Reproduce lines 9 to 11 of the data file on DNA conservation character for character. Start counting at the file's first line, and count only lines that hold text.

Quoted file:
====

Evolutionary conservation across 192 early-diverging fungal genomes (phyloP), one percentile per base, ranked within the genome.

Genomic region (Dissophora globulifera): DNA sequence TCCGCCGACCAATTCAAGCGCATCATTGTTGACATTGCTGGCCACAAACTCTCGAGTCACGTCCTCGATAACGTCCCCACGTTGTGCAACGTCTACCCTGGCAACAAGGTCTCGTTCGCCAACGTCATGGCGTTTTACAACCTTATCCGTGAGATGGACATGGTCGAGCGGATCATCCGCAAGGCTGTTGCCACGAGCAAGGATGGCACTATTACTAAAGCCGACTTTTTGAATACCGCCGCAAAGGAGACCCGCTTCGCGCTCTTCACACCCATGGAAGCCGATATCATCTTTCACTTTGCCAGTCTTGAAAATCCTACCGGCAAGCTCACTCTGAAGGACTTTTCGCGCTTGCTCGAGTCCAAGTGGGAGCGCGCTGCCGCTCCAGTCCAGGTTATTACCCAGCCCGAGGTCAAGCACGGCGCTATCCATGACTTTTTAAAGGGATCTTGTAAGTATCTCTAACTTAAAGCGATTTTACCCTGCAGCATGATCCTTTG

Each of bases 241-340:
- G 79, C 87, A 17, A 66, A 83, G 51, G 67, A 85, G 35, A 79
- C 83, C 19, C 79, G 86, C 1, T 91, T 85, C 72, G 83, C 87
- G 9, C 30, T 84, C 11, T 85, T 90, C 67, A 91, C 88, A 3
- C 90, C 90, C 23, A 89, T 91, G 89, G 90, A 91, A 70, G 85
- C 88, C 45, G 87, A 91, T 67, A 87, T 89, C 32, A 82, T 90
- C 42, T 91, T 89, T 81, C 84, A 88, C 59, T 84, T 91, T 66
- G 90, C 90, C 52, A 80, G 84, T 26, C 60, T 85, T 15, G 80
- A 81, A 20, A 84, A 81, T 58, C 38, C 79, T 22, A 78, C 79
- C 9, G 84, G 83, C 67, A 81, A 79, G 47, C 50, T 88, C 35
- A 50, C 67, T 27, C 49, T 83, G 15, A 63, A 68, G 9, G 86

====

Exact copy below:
- C 42, T 91, T 89, T 81, C 84, A 88, C 59, T 84, T 91, T 66
- G 90, C 90, C 52, A 80, G 84, T 26, C 60, T 85, T 15, G 80
- A 81, A 20, A 84, A 81, T 58, C 38, C 79, T 22, A 78, C 79